I've been a U2 fanatic for a few years now, and Boy is my fourth favourite album. For good reason too: it is consistent in quality, contains some U2 classics, and is full of the passion of a youthful band striving to make a name for themselves and establish their career. On this album, you will hear the sounds of a band who possess a true energy and love for what they are doing; this isn't the sound of four pretentious Dublin punks or a pack of guys just looking to score girls and money, but the sound of four enthusiastic Irishmen coming to grips with the transition from childhood to adulthood.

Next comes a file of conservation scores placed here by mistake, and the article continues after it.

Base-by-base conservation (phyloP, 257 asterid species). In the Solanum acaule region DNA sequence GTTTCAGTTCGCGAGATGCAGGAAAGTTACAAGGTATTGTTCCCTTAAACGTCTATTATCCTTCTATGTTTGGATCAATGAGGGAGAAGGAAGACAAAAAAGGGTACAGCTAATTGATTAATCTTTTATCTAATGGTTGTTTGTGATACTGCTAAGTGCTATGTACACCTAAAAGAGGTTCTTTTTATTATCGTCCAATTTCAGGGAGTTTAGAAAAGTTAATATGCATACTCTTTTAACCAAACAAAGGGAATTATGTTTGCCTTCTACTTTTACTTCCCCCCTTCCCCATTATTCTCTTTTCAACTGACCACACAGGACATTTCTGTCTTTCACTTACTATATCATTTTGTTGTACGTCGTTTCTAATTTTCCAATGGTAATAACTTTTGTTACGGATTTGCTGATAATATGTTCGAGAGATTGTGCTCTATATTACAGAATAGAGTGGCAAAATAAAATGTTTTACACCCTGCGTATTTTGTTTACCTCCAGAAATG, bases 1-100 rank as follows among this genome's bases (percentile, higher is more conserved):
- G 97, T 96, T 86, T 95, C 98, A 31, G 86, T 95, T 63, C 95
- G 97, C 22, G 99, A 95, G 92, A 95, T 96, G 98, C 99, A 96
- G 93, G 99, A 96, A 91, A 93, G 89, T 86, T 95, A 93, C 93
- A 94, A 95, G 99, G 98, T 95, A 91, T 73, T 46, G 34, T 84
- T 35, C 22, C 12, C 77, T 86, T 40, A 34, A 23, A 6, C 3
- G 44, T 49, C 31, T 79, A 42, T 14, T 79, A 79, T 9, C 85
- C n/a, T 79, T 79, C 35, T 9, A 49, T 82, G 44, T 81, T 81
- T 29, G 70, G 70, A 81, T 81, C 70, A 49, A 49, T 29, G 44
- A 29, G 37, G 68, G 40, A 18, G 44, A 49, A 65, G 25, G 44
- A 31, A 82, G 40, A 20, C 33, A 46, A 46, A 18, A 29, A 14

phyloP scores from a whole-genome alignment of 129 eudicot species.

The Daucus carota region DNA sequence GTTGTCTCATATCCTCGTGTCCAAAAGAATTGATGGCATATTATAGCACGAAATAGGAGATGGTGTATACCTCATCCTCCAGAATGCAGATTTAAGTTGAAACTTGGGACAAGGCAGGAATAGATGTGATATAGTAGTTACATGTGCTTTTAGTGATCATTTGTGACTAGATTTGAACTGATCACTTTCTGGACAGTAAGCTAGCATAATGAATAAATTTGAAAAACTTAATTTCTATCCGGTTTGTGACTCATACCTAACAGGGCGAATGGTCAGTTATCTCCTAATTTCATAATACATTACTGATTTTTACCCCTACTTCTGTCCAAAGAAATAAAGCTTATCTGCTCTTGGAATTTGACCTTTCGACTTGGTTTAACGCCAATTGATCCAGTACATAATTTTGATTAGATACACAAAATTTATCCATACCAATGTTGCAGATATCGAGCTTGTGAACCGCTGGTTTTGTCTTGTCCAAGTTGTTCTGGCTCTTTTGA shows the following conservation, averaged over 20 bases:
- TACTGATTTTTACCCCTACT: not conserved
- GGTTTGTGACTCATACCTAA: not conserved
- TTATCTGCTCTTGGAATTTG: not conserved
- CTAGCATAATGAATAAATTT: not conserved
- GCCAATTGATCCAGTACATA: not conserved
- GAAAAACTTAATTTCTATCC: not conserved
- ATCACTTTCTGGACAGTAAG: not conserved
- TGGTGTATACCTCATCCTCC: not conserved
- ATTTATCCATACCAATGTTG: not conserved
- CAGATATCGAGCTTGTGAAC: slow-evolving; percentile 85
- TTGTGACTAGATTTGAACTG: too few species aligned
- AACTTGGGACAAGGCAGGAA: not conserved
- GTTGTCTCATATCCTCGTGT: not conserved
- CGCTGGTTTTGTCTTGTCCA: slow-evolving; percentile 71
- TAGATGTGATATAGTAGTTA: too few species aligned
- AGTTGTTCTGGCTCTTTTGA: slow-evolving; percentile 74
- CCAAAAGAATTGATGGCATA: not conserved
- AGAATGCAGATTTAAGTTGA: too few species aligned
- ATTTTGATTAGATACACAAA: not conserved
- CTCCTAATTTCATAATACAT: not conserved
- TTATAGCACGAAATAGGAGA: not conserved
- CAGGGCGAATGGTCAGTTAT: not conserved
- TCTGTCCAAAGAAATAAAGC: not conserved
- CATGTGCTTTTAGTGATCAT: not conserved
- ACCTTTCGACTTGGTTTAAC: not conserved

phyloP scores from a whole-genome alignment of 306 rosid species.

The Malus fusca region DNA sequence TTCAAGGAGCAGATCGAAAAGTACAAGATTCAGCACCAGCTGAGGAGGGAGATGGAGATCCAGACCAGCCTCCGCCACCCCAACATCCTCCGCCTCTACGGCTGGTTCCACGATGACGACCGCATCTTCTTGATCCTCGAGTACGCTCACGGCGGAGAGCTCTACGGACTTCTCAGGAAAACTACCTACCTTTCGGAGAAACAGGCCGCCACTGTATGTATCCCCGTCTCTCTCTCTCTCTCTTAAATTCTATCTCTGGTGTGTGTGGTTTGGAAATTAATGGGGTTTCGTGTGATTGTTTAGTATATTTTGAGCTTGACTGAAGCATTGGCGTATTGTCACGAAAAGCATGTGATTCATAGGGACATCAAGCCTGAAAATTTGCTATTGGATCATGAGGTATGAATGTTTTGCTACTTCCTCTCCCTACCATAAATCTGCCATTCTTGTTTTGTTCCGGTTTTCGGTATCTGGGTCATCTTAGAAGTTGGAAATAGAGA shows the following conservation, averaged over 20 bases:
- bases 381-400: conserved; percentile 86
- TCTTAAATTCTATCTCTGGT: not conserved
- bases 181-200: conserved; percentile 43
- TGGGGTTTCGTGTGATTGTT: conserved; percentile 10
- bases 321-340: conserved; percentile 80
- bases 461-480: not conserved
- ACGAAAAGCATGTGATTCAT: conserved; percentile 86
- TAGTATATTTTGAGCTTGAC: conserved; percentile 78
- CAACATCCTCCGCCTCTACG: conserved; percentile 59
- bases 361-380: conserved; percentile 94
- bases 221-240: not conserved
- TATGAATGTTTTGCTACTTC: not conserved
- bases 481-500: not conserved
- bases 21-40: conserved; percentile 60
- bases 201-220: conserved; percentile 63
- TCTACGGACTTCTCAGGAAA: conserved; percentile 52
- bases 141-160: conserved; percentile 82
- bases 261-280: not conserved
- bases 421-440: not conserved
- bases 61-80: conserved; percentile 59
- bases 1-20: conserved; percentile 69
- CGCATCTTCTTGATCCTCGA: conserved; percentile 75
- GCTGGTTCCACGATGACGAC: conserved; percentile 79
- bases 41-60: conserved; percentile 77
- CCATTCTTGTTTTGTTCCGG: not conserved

Bono's vocals are less refined and Edge wasn't yet a technical wizard with the guitar, but that in no way should be taken as a slight against the album. It opens with what has become a U2 classic, I Will Follow, an energetic post-punk rocker written by Bono about his mother's untimely death when he was fourteen. This song has gone on to be the only number played on every single U2 tour, and thus it's no surprise that it currently holds the record for the song played the most live. The other well known song on the album is track five, Out Of Control: this was U2's first single in 1979 and was penned by Bono on his eighteenth birthday. It is another upbeat, exciting number with a fun, short solo by The Edge, and is followed by another song about adolescence, Stories For Boys, which contains a line of "hello, hello" that will remind you of U2's recent hit, Vertigo. Next comes The Ocean, a short, somewhat meandering and atmospheric number that U2 brought back on this tour (the Vertigo Tour) as a nod to the wide-eyed idealism and naivety of their beginnings.